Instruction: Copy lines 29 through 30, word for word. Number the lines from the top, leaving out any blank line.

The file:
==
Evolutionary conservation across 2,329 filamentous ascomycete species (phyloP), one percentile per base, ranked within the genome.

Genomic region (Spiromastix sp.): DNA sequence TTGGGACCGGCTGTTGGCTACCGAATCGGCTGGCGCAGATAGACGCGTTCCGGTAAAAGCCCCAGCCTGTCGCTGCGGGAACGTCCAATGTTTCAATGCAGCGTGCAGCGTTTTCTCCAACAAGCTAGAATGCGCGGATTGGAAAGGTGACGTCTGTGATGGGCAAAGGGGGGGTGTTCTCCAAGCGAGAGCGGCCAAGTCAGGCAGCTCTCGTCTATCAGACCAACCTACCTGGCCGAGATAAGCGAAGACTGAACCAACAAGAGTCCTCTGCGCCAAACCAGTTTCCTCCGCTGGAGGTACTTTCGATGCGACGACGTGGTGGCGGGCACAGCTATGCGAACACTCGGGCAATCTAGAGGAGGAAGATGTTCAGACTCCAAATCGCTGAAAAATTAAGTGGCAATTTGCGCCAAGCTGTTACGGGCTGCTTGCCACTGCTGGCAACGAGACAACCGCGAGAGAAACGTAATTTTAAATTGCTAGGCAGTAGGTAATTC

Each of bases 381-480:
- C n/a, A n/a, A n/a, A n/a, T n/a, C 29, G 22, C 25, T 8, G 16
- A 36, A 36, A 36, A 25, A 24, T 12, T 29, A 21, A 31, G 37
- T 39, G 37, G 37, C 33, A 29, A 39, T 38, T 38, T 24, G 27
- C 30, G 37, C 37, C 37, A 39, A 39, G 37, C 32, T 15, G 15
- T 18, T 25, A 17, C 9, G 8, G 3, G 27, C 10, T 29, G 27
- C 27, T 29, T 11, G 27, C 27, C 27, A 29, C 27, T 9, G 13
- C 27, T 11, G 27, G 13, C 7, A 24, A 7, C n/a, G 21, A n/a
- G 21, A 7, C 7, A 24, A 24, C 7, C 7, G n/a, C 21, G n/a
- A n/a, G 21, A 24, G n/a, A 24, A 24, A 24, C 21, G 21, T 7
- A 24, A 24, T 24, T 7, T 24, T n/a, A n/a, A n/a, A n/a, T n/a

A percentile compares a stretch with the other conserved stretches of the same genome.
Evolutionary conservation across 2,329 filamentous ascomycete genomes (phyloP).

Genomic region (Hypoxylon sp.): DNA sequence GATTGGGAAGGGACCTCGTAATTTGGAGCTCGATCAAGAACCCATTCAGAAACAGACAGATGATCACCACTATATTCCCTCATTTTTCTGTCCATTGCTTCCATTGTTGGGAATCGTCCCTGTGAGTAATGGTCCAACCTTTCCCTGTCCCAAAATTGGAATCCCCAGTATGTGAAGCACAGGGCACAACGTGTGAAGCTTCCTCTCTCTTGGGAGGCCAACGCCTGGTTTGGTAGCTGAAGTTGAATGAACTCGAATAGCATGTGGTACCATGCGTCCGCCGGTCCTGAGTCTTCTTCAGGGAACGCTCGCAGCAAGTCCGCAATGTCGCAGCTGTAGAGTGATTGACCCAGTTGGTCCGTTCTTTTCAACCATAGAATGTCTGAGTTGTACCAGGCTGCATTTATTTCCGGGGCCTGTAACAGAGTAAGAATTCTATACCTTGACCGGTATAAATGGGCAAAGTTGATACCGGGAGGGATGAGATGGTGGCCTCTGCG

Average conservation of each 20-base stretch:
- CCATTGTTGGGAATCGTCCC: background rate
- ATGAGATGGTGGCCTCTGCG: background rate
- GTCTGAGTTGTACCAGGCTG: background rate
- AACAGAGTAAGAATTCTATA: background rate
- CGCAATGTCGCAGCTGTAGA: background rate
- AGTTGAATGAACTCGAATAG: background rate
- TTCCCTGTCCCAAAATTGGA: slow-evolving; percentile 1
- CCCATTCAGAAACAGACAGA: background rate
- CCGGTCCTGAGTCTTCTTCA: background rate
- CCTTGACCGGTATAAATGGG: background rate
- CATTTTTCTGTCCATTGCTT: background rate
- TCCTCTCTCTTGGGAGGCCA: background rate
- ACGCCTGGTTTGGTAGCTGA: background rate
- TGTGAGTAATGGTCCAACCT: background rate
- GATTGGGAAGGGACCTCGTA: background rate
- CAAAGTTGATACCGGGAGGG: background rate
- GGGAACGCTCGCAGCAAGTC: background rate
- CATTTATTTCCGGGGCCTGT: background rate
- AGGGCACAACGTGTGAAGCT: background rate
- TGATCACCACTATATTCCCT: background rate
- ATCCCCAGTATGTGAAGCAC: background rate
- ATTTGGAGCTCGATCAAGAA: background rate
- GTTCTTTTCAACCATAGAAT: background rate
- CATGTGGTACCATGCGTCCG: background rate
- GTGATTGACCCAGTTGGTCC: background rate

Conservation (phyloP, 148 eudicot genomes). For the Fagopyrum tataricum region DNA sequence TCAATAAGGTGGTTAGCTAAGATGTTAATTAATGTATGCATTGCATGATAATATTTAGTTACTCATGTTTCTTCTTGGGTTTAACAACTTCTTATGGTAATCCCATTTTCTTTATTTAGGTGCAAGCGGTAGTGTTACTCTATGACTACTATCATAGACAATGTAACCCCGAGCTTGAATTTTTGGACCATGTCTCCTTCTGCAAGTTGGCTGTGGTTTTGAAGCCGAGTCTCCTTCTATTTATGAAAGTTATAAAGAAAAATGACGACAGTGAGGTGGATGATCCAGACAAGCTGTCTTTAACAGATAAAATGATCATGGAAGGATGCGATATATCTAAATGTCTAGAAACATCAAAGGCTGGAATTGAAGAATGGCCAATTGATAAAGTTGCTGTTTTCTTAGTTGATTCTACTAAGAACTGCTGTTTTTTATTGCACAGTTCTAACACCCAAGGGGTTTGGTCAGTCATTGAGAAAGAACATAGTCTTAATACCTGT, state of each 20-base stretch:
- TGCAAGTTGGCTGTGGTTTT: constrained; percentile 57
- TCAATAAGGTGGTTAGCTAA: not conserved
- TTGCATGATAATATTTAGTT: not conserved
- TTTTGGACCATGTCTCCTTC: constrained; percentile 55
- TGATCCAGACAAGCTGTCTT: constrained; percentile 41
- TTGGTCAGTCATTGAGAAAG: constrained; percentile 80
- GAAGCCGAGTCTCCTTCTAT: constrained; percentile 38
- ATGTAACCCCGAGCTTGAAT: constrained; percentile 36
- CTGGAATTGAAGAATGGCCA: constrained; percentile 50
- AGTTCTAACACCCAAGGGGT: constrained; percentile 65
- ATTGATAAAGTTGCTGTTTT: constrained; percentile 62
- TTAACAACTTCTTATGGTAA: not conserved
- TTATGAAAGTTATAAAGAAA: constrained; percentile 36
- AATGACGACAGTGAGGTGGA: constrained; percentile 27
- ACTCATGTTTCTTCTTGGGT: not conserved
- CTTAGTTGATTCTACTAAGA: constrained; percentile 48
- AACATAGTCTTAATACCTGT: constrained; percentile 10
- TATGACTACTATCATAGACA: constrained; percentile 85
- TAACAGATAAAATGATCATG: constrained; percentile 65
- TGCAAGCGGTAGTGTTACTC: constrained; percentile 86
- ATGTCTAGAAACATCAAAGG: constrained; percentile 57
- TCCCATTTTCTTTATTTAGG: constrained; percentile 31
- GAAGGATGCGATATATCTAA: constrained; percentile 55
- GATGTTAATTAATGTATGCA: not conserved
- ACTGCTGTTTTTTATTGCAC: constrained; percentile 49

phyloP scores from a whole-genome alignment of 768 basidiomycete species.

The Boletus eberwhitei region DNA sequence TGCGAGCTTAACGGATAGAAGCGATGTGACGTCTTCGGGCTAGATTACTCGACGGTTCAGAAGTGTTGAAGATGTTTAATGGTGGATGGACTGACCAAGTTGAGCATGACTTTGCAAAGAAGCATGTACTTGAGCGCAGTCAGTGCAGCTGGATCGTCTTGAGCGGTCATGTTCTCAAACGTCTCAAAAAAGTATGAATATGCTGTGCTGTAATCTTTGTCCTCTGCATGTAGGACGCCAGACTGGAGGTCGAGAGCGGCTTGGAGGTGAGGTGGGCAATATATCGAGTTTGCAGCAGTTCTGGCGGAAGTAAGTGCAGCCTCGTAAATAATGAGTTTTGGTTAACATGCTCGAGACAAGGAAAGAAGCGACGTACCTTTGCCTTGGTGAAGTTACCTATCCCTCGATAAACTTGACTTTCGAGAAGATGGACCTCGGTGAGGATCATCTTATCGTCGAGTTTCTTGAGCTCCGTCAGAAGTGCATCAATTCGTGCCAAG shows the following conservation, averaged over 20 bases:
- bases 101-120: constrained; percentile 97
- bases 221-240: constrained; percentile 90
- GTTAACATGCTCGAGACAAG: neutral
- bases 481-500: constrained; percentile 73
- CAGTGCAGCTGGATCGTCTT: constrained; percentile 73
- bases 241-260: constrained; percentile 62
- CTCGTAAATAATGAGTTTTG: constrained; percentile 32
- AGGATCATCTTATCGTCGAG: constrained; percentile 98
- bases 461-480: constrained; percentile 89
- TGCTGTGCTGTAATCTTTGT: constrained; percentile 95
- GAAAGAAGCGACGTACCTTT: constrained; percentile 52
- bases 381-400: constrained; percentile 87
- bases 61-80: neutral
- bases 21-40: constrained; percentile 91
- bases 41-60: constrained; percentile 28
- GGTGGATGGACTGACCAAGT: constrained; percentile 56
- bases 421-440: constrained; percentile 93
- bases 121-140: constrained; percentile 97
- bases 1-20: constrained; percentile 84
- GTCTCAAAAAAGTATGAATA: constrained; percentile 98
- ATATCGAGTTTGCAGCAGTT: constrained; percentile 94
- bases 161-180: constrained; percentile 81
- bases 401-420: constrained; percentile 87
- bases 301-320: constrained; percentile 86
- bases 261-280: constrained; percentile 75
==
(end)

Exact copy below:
- TCCTCTCTCTTGGGAGGCCA: background rate
- ACGCCTGGTTTGGTAGCTGA: background rate